loading page

A Case Study of the Glycoside Hydrolase Enzyme Mechanism Using an Automated QM-cluster Model Building Toolkit
  • Qianyi Cheng,
  • Nathan J. DeYonker
Qianyi Cheng
The University of Memphis

Corresponding Author:[email protected]

Author Profile
Nathan J. DeYonker
The University of Memphis
Author Profile


Glycoside hydrolase enzymes are important for hydrolyzing the β-1,4 glycosidic bond in polysaccharides for deconstruction of carbohydrates. The two-step retaining reaction mechanism was explored with different sized QM-cluster models built by the Residue Interaction Network ResidUe Selector (RINRUS) software using both the wild-type protein and its E217Q mutant. The first step is the glycosylation, in which the acidic residue 217 donates a proton to the glycosidic oxygen leading to bond cleavage. In the subsequent deglycosylation step, one water molecule migrates into the active site and attacks the anomeric carbon. Residue interaction-based QM-cluster models lead to reliable structural and energetic results for proposed glycoside hydrolase mechanisms. The free energies of activation for glycosylation in the largest QM-cluster models were predicted to be 19.5 and 31.4 kcal mol -1 for the wild-type protein and its E217Q mutant, which agree with experimental trends that mutation of the acidic residue Glu217 to Gln will slow down the reaction, and are higher in free energy than the deglycosylation transition states (13.8 and 25.5 kcal mol -1 for the wild-type protein and its mutant, respectively). For the mutated protein, glycosylation led to a low-energy product. This thermodynamic sink may correspond to the intermediate state which was isolated in the X-ray crystal structure. Hence, the glycosylation is validated to be the rate-limiting step in both the wild-type and mutated enzyme. The E217Q mutation led to a higher glycosylation activation free energy that also agrees with experimental observation that mutation of E217 will slow down the reaction, but not deactivate catalysis.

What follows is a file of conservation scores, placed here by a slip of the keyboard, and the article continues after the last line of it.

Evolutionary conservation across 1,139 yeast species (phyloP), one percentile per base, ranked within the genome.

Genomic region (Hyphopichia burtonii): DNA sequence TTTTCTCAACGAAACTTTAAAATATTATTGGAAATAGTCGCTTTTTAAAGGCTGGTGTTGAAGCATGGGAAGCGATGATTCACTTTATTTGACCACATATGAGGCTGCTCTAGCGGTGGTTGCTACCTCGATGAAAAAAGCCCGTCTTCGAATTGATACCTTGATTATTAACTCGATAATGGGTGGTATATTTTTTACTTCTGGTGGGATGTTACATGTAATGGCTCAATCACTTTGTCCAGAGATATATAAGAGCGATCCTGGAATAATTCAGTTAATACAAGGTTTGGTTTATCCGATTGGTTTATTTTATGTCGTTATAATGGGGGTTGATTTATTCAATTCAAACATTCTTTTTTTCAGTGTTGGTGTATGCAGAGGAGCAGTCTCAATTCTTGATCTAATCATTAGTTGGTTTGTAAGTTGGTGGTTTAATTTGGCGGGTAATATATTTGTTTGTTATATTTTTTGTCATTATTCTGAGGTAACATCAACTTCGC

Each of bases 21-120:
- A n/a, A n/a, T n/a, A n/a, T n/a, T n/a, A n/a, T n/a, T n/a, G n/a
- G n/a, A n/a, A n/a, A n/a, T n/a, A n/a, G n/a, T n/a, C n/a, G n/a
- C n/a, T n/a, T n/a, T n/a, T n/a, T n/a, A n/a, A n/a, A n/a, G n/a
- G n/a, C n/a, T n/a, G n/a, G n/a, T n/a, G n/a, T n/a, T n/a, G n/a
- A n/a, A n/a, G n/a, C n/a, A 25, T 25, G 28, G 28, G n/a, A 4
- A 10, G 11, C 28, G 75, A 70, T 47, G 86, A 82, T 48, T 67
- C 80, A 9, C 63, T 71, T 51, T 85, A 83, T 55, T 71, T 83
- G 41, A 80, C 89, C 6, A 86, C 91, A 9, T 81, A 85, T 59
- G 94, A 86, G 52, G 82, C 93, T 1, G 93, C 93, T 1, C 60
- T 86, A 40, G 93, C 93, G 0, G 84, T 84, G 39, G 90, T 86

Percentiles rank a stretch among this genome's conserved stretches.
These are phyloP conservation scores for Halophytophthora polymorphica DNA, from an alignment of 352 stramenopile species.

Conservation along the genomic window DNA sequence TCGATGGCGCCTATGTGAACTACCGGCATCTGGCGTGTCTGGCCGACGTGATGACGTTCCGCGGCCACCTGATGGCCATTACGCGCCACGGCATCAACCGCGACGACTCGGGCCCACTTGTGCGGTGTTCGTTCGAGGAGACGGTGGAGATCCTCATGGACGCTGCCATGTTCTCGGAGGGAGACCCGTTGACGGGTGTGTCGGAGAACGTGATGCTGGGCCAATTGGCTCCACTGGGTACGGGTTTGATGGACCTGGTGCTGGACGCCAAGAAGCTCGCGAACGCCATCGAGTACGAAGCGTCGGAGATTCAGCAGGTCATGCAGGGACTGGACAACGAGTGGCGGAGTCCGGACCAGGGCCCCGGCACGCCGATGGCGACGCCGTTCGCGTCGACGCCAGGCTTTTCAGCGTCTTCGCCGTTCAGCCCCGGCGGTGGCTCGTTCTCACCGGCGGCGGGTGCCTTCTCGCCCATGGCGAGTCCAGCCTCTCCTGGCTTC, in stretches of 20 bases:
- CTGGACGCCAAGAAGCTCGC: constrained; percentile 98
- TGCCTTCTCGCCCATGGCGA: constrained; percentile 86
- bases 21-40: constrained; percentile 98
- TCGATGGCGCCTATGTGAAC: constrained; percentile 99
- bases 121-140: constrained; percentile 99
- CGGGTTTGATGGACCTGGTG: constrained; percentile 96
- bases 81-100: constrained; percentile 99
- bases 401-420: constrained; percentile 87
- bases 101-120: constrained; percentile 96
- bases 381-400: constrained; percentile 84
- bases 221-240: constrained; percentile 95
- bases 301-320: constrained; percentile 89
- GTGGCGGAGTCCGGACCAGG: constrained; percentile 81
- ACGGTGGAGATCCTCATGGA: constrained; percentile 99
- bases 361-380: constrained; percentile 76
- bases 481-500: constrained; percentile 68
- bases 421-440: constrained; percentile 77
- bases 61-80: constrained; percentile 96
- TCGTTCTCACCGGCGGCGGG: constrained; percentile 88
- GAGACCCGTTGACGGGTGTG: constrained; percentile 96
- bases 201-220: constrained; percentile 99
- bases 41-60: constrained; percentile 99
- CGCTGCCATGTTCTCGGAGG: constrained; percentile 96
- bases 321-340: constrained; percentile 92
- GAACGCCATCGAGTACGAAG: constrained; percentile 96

24 Mar 2022Published in Frontiers in Chemistry volume 10. 10.3389/fchem.2022.854318